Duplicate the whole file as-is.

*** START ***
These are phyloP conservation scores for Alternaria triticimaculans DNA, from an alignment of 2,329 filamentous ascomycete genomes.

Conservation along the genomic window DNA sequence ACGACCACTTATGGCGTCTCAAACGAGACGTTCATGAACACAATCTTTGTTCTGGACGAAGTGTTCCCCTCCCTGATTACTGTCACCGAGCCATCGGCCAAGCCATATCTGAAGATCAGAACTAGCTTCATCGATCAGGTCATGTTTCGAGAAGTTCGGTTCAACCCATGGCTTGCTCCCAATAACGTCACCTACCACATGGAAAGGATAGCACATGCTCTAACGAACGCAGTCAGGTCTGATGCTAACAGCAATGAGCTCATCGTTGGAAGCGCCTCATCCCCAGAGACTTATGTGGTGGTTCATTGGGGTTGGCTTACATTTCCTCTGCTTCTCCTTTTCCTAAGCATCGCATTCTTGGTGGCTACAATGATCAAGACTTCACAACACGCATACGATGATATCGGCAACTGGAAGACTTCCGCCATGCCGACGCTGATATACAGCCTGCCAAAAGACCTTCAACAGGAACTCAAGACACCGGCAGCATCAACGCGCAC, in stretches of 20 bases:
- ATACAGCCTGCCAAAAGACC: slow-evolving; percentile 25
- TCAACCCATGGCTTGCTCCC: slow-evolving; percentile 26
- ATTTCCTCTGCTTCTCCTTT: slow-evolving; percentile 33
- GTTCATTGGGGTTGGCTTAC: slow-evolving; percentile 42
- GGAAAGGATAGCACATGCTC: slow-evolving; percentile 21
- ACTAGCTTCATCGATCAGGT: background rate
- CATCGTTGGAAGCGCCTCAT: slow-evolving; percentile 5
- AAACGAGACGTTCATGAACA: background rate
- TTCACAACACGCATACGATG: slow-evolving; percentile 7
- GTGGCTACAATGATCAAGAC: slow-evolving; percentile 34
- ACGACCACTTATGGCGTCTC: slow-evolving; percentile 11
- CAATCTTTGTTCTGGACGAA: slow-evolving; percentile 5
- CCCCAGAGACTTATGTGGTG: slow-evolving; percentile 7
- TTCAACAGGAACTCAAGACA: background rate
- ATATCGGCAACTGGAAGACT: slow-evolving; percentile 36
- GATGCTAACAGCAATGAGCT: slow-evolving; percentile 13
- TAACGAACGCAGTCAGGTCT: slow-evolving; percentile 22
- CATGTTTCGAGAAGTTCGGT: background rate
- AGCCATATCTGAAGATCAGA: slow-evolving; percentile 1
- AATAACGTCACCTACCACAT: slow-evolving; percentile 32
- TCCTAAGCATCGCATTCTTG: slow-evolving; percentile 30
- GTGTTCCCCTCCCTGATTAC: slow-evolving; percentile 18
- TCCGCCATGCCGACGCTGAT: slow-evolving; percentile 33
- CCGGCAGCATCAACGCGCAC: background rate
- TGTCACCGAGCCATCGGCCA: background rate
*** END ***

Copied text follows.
These are phyloP conservation scores for Alternaria triticimaculans DNA, from an alignment of 2,329 filamentous ascomycete genomes.

Conservation along the genomic window DNA sequence ACGACCACTTATGGCGTCTCAAACGAGACGTTCATGAACACAATCTTTGTTCTGGACGAAGTGTTCCCCTCCCTGATTACTGTCACCGAGCCATCGGCCAAGCCATATCTGAAGATCAGAACTAGCTTCATCGATCAGGTCATGTTTCGAGAAGTTCGGTTCAACCCATGGCTTGCTCCCAATAACGTCACCTACCACATGGAAAGGATAGCACATGCTCTAACGAACGCAGTCAGGTCTGATGCTAACAGCAATGAGCTCATCGTTGGAAGCGCCTCATCCCCAGAGACTTATGTGGTGGTTCATTGGGGTTGGCTTACATTTCCTCTGCTTCTCCTTTTCCTAAGCATCGCATTCTTGGTGGCTACAATGATCAAGACTTCACAACACGCATACGATGATATCGGCAACTGGAAGACTTCCGCCATGCCGACGCTGATATACAGCCTGCCAAAAGACCTTCAACAGGAACTCAAGACACCGGCAGCATCAACGCGCAC, in stretches of 20 bases:
- ATACAGCCTGCCAAAAGACC: slow-evolving; percentile 25
- TCAACCCATGGCTTGCTCCC: slow-evolving; percentile 26
- ATTTCCTCTGCTTCTCCTTT: slow-evolving; percentile 33
- GTTCATTGGGGTTGGCTTAC: slow-evolving; percentile 42
- GGAAAGGATAGCACATGCTC: slow-evolving; percentile 21
- ACTAGCTTCATCGATCAGGT: background rate
- CATCGTTGGAAGCGCCTCAT: slow-evolving; percentile 5
- AAACGAGACGTTCATGAACA: background rate
- TTCACAACACGCATACGATG: slow-evolving; percentile 7
- GTGGCTACAATGATCAAGAC: slow-evolving; percentile 34
- ACGACCACTTATGGCGTCTC: slow-evolving; percentile 11
- CAATCTTTGTTCTGGACGAA: slow-evolving; percentile 5
- CCCCAGAGACTTATGTGGTG: slow-evolving; percentile 7
- TTCAACAGGAACTCAAGACA: background rate
- ATATCGGCAACTGGAAGACT: slow-evolving; percentile 36
- GATGCTAACAGCAATGAGCT: slow-evolving; percentile 13
- TAACGAACGCAGTCAGGTCT: slow-evolving; percentile 22
- CATGTTTCGAGAAGTTCGGT: background rate
- AGCCATATCTGAAGATCAGA: slow-evolving; percentile 1
- AATAACGTCACCTACCACAT: slow-evolving; percentile 32
- TCCTAAGCATCGCATTCTTG: slow-evolving; percentile 30
- GTGTTCCCCTCCCTGATTAC: slow-evolving; percentile 18
- TCCGCCATGCCGACGCTGAT: slow-evolving; percentile 33
- CCGGCAGCATCAACGCGCAC: background rate
- TGTCACCGAGCCATCGGCCA: background rate